Big thanks to Diorama Workshop for featuring my Echo Base-Bacta Tank diorama! Diorama Workshop is an indispensable resource for Star Wars diorama builders. I’ve been using Frank’s FREE templates and print outs for years and it’s a thrill to be featured!
Way back in August 2019 I had decided it was time to add an Echo Base diorama to my Star Wars room. I tried adding a separate section to my larger rebel base display but it bugged me that it was obviously set in a different climate. Those white, snowy walls just didn’t look right with the Yavin-like atmosphere of the rest of the display. I decided months later to move it to it’s own location in my Star Wars room and then I just procrastinated for over a year. This was going to be something different for me since I wanted to have ice walls separating different rooms from each other. I wanted a hallway for a Wampa attack; a bacta tank room, a control room, a spot for a couple of tauntauns and of course the main hanger for my fleet (um…two) of snowspeeders.
It was basically out of my skill set as a diorama builder.
In February 2021 I took advantage of some down time at work and finally took the plunge. Armed with a pile of styrofoam packing I set to it. I built a three wall display with a floor out of chipboard and painted it all white. Since the chipboard (very cheap plywood) has a very rough texture it ended up having the appearance of packed snow that had been walked on.
First thing I had to do was determine how much space I could afford to give the Kenner and Power of the Force snowspeeders. Right off the bat I knew this wasn’t going to be easy because those two vehicles take up alot of real estate. I had been hoarding white styrofoam packaging for about a year and discovered that one piece already had the look of the “garages” that can be seen when Han’s tauntaun comes riding into the base. I would have loved to have made actual garages for each of the snowspeeders but like I said, there just wasn’t enough room.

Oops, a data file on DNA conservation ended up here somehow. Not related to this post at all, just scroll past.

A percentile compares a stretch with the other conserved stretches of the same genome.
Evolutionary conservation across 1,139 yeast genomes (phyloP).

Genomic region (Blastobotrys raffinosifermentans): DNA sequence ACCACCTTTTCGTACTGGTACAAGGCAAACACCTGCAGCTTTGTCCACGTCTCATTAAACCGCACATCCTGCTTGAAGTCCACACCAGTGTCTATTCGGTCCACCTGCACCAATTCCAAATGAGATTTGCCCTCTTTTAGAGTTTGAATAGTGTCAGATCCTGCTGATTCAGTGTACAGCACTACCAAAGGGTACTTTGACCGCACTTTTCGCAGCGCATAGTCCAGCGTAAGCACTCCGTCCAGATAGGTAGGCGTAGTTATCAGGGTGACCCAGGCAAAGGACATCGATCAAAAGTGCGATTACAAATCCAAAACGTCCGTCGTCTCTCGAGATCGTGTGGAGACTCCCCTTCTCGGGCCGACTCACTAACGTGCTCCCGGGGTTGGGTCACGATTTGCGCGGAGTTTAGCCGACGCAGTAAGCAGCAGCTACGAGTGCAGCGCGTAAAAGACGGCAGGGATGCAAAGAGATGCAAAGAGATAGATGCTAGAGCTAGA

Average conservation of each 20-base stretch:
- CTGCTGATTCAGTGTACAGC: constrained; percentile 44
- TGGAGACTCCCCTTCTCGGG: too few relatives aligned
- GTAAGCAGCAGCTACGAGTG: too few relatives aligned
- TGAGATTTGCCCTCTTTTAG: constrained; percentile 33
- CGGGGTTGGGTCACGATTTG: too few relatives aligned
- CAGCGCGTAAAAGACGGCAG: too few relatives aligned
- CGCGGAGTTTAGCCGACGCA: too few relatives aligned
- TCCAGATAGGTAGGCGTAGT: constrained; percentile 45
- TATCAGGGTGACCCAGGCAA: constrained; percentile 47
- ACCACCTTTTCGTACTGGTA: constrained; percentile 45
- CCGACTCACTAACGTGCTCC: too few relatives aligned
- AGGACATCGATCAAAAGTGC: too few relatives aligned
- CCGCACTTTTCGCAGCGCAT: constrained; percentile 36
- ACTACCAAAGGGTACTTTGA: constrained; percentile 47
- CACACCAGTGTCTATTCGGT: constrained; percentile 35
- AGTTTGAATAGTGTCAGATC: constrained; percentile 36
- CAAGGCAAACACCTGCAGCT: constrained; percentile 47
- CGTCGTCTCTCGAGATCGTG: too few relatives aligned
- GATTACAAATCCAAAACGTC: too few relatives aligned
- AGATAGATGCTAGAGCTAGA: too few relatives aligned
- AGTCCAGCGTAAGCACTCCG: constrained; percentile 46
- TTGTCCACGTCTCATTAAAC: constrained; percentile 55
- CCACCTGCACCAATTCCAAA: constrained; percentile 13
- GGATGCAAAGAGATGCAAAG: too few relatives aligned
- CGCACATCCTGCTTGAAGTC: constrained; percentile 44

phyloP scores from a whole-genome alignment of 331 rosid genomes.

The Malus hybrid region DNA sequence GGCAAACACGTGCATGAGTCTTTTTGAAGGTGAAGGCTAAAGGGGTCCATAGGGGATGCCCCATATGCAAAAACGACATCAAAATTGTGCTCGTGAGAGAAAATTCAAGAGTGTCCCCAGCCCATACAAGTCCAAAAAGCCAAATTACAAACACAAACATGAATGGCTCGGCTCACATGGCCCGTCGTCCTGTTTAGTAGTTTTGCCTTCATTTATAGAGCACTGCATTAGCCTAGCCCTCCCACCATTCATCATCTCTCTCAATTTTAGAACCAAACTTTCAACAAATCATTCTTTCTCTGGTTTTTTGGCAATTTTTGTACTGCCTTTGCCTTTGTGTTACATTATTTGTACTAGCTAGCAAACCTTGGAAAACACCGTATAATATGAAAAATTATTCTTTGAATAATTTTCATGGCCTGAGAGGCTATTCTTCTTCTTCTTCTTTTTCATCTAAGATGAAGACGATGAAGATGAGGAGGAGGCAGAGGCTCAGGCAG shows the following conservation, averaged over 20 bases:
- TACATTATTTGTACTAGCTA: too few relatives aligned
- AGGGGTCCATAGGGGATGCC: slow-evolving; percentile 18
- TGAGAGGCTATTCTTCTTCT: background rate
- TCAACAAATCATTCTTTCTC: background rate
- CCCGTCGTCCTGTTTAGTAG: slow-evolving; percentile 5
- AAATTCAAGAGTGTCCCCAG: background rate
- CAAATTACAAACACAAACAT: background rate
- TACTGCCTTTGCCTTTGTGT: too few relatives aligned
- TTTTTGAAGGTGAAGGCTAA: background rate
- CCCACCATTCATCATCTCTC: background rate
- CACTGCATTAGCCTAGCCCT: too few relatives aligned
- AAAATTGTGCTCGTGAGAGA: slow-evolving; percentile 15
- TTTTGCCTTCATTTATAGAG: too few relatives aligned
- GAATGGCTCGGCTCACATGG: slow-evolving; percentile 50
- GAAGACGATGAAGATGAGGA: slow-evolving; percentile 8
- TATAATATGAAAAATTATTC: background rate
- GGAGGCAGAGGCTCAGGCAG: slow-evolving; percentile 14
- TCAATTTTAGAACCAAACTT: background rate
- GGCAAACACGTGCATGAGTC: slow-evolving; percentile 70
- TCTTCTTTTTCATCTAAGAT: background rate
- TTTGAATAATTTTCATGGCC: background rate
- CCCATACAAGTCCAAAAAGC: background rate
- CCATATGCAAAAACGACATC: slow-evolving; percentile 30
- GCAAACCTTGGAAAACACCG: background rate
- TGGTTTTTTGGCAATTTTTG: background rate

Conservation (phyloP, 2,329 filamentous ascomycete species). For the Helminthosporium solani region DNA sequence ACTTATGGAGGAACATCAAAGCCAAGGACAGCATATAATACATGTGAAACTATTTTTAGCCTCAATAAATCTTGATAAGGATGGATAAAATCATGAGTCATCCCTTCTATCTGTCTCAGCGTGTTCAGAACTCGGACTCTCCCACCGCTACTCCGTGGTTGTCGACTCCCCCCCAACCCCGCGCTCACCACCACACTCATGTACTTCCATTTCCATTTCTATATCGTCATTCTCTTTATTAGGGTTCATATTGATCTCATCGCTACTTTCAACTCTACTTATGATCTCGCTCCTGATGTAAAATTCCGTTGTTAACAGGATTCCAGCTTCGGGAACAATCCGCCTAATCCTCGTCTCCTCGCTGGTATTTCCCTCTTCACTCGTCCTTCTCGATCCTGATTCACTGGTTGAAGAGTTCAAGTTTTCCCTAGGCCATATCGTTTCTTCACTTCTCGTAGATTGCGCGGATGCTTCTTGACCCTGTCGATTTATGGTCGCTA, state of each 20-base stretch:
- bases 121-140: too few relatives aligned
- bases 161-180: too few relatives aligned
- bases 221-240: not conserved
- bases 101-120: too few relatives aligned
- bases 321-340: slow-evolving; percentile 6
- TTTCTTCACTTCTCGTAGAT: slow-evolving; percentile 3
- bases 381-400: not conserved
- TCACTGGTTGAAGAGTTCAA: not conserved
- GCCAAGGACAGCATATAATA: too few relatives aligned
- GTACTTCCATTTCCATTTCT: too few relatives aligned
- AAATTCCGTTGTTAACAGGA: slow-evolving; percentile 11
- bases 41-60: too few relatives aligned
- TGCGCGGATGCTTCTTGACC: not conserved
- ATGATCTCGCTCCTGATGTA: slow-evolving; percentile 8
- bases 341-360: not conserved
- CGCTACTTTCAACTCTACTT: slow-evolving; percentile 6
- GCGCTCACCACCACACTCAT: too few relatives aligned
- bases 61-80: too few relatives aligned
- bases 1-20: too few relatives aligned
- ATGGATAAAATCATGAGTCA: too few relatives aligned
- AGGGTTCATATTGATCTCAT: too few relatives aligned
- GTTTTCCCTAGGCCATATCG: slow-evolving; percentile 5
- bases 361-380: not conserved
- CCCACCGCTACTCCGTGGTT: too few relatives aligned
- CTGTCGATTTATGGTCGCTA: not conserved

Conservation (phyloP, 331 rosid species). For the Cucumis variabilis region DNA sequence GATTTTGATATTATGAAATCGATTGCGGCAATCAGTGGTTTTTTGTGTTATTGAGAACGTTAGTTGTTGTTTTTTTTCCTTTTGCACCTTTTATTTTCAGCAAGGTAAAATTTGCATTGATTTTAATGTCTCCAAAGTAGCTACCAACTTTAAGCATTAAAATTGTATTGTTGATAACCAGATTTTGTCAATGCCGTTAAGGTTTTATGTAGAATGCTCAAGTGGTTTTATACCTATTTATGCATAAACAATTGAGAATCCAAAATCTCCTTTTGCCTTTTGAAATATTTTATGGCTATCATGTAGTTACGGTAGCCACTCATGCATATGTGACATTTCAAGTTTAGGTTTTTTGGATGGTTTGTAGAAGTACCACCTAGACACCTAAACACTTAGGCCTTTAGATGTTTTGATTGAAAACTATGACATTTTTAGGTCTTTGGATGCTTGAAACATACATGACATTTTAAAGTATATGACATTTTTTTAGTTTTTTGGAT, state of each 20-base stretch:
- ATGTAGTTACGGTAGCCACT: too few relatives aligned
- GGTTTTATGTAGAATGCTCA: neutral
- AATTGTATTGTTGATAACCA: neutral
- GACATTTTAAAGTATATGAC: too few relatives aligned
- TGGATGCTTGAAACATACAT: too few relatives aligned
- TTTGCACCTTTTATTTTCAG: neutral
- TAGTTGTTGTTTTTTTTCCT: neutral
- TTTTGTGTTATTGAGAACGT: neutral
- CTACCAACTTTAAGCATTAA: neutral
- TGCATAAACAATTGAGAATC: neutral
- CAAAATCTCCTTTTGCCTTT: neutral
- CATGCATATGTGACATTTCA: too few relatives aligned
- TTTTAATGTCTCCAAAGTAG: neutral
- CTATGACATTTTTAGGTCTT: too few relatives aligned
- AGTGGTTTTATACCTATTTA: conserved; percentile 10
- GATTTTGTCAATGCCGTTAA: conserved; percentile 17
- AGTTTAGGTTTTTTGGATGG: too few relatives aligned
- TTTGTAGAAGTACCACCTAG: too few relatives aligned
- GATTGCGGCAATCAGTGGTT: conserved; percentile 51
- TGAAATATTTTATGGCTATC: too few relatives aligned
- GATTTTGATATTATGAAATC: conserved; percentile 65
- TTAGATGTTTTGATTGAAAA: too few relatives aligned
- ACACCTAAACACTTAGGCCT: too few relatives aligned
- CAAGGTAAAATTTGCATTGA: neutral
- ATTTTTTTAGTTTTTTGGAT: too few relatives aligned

I then added a styrofoam wall to the back of the diorama. Using a foam cutter/hot knife I cut off about an inch of the front of the styrofoam. I had to come at it from a few different angles to get it to separate from the larger piece so the result was an “ice wall” with lots of nooks and crannies. In some areas it even looks like the walls in Echo Base that have been excavated with laser tools. A happy accident!
I installed battery operated LED string lights along the outline of the “garage” entrances. The light “fixtures” are metal screw anchors and the runway lights are accurate to what is seen in Echo Base. A friend 3D printed them for me. The photo is the original way I set them up, in the final product they weren’t as uniform.